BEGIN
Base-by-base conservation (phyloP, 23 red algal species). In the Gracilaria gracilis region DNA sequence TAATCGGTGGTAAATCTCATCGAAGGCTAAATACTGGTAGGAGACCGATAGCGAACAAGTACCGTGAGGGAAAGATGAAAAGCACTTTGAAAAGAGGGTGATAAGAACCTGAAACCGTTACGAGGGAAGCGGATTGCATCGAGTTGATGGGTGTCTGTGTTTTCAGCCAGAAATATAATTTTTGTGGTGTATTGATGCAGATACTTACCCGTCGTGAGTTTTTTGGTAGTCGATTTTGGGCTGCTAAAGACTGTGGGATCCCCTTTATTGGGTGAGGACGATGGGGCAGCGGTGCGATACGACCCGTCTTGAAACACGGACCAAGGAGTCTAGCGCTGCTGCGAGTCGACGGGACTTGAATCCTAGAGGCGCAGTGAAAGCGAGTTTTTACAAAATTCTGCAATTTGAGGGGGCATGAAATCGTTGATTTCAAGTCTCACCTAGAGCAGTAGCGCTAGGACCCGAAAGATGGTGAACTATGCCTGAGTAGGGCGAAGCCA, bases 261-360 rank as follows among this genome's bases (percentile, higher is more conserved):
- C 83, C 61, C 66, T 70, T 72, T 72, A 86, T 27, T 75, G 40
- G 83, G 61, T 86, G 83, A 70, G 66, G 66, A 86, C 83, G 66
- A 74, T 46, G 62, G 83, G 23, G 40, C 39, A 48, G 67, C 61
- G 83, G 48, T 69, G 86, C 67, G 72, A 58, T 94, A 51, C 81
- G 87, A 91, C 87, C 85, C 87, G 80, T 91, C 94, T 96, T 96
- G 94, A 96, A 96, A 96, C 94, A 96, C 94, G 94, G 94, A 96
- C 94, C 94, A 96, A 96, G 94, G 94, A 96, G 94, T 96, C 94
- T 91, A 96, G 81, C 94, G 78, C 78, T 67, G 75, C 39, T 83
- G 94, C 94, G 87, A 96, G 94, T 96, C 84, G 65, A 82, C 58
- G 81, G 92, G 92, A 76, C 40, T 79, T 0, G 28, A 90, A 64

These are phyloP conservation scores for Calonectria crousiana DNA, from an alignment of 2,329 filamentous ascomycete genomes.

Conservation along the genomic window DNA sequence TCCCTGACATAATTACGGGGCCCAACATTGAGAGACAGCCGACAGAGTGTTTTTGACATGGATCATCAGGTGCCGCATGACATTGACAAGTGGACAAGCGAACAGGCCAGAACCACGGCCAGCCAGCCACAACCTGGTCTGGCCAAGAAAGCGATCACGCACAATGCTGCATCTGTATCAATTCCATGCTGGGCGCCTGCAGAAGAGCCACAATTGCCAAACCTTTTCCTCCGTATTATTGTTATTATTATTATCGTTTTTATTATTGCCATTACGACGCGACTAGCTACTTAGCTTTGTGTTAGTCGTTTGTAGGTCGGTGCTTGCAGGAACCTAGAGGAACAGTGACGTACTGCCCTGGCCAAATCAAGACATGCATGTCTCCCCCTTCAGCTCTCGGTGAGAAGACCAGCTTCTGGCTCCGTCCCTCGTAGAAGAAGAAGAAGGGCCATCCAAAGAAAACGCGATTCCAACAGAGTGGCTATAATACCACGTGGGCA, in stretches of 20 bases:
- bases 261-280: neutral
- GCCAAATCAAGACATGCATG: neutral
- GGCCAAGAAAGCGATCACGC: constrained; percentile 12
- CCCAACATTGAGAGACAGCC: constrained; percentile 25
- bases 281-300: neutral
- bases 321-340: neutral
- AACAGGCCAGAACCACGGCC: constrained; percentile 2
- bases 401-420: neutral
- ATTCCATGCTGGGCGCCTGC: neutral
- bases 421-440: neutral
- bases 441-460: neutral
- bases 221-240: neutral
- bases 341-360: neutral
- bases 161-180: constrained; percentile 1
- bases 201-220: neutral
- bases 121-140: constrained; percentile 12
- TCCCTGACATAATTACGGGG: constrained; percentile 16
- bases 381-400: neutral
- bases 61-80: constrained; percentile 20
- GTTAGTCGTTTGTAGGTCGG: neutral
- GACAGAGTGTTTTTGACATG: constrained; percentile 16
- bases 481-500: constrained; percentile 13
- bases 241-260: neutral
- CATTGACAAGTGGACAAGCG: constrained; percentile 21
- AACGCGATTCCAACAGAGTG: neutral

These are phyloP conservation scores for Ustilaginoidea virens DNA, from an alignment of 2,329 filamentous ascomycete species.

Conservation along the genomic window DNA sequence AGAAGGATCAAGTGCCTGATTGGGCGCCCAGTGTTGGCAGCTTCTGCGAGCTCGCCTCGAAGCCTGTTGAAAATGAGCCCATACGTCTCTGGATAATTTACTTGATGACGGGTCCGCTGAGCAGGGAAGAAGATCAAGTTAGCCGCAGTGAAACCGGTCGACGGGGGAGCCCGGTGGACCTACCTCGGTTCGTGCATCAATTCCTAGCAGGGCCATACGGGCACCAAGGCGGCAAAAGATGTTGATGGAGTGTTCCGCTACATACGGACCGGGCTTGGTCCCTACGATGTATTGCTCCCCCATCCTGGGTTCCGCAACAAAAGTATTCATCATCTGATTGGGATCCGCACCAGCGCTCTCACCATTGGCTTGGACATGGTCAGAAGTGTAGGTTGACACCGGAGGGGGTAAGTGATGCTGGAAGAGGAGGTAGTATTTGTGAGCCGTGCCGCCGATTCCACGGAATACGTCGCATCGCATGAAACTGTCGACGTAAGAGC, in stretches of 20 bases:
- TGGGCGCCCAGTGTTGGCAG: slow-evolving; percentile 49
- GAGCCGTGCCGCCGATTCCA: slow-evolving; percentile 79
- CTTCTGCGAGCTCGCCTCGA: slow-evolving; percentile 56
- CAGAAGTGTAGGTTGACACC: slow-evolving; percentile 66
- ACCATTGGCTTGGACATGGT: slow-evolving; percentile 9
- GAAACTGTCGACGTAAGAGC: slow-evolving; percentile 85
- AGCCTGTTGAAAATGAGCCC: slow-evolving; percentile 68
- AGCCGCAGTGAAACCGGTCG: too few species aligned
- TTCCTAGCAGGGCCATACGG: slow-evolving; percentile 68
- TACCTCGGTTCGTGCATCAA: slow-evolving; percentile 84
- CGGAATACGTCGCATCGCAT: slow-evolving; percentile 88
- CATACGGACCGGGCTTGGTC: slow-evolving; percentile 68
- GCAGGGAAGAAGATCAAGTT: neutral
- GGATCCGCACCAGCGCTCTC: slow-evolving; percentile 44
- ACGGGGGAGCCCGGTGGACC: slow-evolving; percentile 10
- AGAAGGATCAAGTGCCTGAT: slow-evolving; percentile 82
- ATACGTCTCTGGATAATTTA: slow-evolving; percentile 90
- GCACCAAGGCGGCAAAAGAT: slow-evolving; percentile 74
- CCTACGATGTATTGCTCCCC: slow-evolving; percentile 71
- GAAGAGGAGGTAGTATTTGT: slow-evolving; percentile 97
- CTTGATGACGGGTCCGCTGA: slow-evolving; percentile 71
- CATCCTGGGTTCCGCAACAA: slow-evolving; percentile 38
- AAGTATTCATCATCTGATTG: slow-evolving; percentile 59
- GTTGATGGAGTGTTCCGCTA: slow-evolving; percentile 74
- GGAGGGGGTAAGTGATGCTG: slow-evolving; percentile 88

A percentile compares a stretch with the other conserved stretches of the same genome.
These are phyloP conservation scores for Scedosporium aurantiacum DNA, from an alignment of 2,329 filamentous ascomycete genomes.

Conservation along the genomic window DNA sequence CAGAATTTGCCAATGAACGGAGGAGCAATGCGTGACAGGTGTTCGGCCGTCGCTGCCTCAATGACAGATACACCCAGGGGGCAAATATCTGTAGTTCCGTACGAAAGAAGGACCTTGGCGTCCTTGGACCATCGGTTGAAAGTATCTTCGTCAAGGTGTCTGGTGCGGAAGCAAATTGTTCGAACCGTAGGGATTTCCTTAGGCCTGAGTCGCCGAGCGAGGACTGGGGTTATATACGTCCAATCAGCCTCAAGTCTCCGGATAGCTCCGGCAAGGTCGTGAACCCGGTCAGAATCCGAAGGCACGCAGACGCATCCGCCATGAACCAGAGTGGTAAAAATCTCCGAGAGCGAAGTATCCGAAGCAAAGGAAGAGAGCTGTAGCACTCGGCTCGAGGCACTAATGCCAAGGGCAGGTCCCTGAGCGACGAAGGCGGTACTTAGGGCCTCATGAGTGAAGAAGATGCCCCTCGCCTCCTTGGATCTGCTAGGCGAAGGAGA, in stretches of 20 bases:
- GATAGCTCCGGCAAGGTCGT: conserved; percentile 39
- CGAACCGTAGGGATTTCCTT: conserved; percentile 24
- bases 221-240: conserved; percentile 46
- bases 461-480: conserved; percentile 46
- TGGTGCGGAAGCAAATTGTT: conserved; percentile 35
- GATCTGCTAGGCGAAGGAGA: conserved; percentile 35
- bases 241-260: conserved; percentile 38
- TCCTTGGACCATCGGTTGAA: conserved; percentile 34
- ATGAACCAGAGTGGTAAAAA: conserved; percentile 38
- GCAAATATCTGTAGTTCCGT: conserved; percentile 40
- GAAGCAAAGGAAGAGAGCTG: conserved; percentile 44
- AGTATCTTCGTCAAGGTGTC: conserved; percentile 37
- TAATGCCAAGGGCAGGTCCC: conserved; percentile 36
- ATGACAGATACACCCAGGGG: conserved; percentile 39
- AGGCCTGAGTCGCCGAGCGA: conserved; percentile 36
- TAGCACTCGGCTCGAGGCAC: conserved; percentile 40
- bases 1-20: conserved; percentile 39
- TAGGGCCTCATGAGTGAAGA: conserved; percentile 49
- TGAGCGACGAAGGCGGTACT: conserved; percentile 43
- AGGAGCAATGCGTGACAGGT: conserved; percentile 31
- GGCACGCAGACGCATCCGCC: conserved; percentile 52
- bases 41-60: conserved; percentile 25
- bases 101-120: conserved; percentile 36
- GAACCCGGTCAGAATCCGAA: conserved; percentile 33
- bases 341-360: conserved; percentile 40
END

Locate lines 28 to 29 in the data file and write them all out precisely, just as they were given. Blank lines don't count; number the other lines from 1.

- bases 201-220: neutral
- bases 121-140: constrained; percentile 12